Australians consume all kinds of stuff from overseas, I don't see why television needs to be singled out for the purpose of outlining cultural differences with another (unrelated) country. There's just something off about seeing Inspector Rex, Queer as Folk and The Goodies in an article on Australian culture. It's taking up precious space where actual Australian culture could be. Early in the section, it says "While US and British television is popular in Australia..." That's probably enough. - HappyWaldo (talk) 01:56, 9 December 2012 (UTC)
Sadly much of Australian "culture" is lapping up other countries' output rather than our own. Mitch Ames (talk) 08:45, 9 December 2012 (UTC)
I've reworded the sentence about British comedies in Australia (keeping the programme names, at least for now) because the cited ref didn't support the statement about "[those 4 programs] appealing to the Australian sense of humour" - it only mentioned one of them, and didn't mention the "Australian sense of humour". Mitch Ames (talk) 09:00, 9 December 2012 (UTC)
Nobody can deny that. I'm a fan of most of these shows, but creating arbitrary lists of non-Australian things consumed by some Australians isn't really helpful. It's better to say that Australia is a highly globalized society with British cultural heritage and multicultural influences. The lead section does that fairly well. - HappyWaldo (talk) 10:06, 9 December 2012 (UTC)

Cloudstreet - Australia's favourite book[edit]

I made this change:

Tim Winton has won the [Miles Franklin] award a record four times, including for Cloudstreet (1992), "Australia's favourite book" in 2003.[1]
  1. ^ Knox, Malcolm (26 November 2003). "Readers' poll puts Winton on cloud nine", The Sydney Morning Herald. Retrieved 9 December 2012.

adding the year because the ref is a poll in that year (9 years ago).

HappyWaldo reverted, saying that it "has appeared at the top of polls since publication, most recently in 2012 (see Cloudstreet#Recognition)".

In fact Cloudstreet#Recognition says:

  • nothing about any its popularity between publication in 1992 and the first mentioned poll in 2003
  • in 2003 it was the favourite
  • nothing about 2004 - 2009
  • favourite in 2010
  • nothing about 2011
  • in 2012, #1 on the viewers of First Tuesday Book Club's list of "10 Aussie Books You Must Read Before You Die".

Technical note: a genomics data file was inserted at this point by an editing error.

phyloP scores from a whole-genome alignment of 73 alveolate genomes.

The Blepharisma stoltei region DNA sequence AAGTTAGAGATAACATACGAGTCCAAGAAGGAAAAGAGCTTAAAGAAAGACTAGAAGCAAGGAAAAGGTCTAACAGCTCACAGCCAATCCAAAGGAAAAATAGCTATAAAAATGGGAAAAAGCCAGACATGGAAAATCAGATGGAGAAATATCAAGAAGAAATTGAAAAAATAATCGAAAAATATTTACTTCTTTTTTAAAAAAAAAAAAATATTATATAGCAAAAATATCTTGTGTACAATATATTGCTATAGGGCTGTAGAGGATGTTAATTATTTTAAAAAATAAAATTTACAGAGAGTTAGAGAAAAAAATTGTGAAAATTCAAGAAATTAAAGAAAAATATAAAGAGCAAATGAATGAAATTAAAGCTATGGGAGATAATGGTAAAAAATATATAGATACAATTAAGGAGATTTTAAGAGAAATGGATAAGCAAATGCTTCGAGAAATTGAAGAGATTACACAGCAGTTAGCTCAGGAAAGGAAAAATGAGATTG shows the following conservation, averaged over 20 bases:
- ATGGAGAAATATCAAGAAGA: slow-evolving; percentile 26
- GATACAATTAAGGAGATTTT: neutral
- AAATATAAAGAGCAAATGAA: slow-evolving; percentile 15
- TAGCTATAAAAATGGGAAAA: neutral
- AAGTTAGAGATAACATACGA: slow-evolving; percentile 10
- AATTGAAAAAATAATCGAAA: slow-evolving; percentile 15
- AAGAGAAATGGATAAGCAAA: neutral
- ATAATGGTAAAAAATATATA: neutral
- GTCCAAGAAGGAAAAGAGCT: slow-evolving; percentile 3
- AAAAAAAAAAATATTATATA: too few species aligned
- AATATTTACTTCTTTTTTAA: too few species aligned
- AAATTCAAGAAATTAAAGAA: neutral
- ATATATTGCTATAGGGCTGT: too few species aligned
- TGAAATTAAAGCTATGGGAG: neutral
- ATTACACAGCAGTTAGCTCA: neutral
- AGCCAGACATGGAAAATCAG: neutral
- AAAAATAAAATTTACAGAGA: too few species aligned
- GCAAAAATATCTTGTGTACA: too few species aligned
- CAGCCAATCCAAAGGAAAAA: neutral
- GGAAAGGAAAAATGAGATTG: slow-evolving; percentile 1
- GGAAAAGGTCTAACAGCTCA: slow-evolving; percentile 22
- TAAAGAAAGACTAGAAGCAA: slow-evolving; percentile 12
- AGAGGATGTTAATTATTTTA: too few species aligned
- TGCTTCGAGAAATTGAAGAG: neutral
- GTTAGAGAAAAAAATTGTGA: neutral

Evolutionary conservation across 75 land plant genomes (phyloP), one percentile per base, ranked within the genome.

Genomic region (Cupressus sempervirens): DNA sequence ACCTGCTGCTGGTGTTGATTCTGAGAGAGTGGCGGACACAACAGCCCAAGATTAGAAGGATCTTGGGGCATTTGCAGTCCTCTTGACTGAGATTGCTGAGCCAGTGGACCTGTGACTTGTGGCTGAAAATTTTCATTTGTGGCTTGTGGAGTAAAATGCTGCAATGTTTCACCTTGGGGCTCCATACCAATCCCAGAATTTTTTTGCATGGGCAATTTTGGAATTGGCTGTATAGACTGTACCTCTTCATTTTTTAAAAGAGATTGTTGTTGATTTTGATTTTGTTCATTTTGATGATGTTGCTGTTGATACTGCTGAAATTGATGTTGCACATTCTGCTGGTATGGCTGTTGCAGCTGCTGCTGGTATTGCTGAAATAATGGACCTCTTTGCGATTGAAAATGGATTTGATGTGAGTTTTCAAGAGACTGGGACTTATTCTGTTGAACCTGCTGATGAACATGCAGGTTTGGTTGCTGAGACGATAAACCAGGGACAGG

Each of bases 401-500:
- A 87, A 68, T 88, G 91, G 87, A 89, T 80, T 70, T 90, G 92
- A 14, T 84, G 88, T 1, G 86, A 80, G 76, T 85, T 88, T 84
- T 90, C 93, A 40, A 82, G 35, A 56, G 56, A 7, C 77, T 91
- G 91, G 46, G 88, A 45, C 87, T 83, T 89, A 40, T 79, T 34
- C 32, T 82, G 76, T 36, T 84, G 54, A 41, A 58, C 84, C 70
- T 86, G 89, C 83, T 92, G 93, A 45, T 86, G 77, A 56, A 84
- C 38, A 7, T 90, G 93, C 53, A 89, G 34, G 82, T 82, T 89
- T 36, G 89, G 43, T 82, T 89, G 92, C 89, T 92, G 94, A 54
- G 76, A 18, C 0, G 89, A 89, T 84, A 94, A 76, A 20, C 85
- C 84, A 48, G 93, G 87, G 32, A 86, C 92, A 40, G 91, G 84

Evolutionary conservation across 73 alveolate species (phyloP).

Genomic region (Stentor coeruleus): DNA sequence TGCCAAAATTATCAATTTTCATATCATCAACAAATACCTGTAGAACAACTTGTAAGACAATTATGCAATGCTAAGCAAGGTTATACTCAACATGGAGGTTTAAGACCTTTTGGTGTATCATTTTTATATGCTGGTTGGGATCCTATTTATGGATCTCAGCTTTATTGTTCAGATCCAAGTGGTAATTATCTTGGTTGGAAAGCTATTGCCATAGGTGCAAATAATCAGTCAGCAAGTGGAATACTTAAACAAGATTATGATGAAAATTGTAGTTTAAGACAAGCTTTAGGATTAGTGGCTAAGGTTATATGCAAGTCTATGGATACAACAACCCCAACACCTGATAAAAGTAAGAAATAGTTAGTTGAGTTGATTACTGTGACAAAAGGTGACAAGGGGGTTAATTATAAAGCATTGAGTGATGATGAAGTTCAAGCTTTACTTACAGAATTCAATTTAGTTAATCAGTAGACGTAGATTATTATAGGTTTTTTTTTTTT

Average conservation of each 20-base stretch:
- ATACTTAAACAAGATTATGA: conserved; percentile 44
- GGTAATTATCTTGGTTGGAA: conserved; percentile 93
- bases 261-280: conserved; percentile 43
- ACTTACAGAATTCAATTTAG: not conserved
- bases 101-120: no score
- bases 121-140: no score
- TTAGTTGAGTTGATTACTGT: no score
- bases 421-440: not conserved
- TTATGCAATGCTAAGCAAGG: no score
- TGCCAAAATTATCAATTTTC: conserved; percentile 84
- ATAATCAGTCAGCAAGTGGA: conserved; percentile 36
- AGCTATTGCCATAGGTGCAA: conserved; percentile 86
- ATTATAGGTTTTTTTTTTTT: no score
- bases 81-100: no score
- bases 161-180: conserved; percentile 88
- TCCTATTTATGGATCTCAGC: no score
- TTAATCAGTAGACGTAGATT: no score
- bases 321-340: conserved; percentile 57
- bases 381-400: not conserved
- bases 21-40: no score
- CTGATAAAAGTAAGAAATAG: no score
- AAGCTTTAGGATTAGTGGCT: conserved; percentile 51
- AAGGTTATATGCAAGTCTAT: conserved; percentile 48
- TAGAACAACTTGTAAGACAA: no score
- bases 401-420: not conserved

So yes it was favourite in 2003 and 2010, but is the First Tuesday Book Club representative of Australian readers? It was a "competition" (terms and conditions) not a poll.

I suggest that at the minimum we need state the year(s) that it was verifiably the favourite, and add the references (eg copied from Cloudstreet#Recognition) the supports those years. A blanket statement that it is the "favourite" is misleading when - even if we accept the 2012 ABC promo as being statistically valid - it was only favourite for 3 (admittedly including the most recent) years out of the 20 since it was published (and not the year when it received the award, which is why it's mentioned at all).

However, perhaps it would be better to drop the "Australia's favourite book" completely, rather than try to qualify it. Do really need it in this context? Mitch Ames (talk) 13:04, 11 December 2012 (UTC)

Cloudstreet ranks first on every relevant 'best/favourite Australian novels' poll I could find. I think that's notable. And First Tuesday Book Club is Australia's most popular book club show, so it probably is representative of Australian readers. - HappyWaldo (talk) 14:54, 11 December 2012 (UTC)
It's just occurred to me that at least one of the 2003 polls is of "favourite Australian books", and the 2010 and 2012 "polls" are of "favourite Australian novels", not "Australian's favourite books". Ie Australian's favourite books might actually be the Bible, Guinness World Records, The Margaret Fulton Cookbook, The Hunger Games and Harry Potter, but since none of them are Australian novels they wouldn't have been eligible to appear in those polls.
Thus we'd have to change our article to say "Cloudstreet (1992), Australia's favourite Australian novel", which just looks awkward.
If you think the book's popularity is notable enough to mention in that sentence it needs to be reworded or the year (2003) re-instated, because currently it is not verifiably true for any year except 2003. Mitch Ames (talk) [not currently logged in] 23:38, 11 December 2012 (UTC) — Preceding unsigned comment added by (talk)
I was inspired to mention Cloudstreet's popularity after the host and guests on First Tuesday Book Club said they weren't surprised it reached no 1, and all agreed that "the viewers are right" (after bickering over the other top 10). Clearly it's achieved some kind unique status in Australian literature, and there must be a way of succinctly expressing that. "Australia's most popular novel" might work. - HappyWaldo (talk) 01:41, 12 December 2012 (UTC)
"Australia's most popular novel" is ambiguous and/or too broad. It could mean: